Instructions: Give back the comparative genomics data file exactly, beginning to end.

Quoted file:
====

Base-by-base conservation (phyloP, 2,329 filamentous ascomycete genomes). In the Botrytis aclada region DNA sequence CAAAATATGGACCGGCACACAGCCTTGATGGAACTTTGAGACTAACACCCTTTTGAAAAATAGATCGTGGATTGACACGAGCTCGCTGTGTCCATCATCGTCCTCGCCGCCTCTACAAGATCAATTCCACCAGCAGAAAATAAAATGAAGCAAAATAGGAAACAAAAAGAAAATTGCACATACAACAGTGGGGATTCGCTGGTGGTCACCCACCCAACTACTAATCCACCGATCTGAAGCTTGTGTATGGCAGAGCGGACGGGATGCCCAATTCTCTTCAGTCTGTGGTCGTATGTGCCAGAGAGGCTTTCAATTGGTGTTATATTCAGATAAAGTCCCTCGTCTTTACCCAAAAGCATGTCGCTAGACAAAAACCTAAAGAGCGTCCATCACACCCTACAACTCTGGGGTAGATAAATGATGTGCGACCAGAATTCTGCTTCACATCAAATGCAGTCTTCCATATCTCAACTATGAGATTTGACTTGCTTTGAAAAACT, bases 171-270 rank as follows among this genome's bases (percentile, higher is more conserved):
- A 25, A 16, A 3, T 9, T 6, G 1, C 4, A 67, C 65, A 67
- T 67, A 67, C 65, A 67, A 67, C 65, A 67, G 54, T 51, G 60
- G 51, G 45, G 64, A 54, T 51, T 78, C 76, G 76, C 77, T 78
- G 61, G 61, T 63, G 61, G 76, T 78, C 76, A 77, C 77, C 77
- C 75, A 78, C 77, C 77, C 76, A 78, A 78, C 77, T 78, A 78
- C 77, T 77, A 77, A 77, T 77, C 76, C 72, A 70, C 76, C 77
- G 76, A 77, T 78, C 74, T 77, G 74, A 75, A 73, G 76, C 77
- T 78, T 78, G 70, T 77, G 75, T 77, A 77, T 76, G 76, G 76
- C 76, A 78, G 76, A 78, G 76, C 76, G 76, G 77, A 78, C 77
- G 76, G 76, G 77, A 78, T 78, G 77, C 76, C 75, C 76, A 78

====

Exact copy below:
Base-by-base conservation (phyloP, 2,329 filamentous ascomycete genomes). In the Botrytis aclada region DNA sequence CAAAATATGGACCGGCACACAGCCTTGATGGAACTTTGAGACTAACACCCTTTTGAAAAATAGATCGTGGATTGACACGAGCTCGCTGTGTCCATCATCGTCCTCGCCGCCTCTACAAGATCAATTCCACCAGCAGAAAATAAAATGAAGCAAAATAGGAAACAAAAAGAAAATTGCACATACAACAGTGGGGATTCGCTGGTGGTCACCCACCCAACTACTAATCCACCGATCTGAAGCTTGTGTATGGCAGAGCGGACGGGATGCCCAATTCTCTTCAGTCTGTGGTCGTATGTGCCAGAGAGGCTTTCAATTGGTGTTATATTCAGATAAAGTCCCTCGTCTTTACCCAAAAGCATGTCGCTAGACAAAAACCTAAAGAGCGTCCATCACACCCTACAACTCTGGGGTAGATAAATGATGTGCGACCAGAATTCTGCTTCACATCAAATGCAGTCTTCCATATCTCAACTATGAGATTTGACTTGCTTTGAAAAACT, bases 171-270 rank as follows among this genome's bases (percentile, higher is more conserved):
- A 25, A 16, A 3, T 9, T 6, G 1, C 4, A 67, C 65, A 67
- T 67, A 67, C 65, A 67, A 67, C 65, A 67, G 54, T 51, G 60
- G 51, G 45, G 64, A 54, T 51, T 78, C 76, G 76, C 77, T 78
- G 61, G 61, T 63, G 61, G 76, T 78, C 76, A 77, C 77, C 77
- C 75, A 78, C 77, C 77, C 76, A 78, A 78, C 77, T 78, A 78
- C 77, T 77, A 77, A 77, T 77, C 76, C 72, A 70, C 76, C 77
- G 76, A 77, T 78, C 74, T 77, G 74, A 75, A 73, G 76, C 77
- T 78, T 78, G 70, T 77, G 75, T 77, A 77, T 76, G 76, G 76
- C 76, A 78, G 76, A 78, G 76, C 76, G 76, G 77, A 78, C 77
- G 76, G 76, G 77, A 78, T 78, G 77, C 76, C 75, C 76, A 78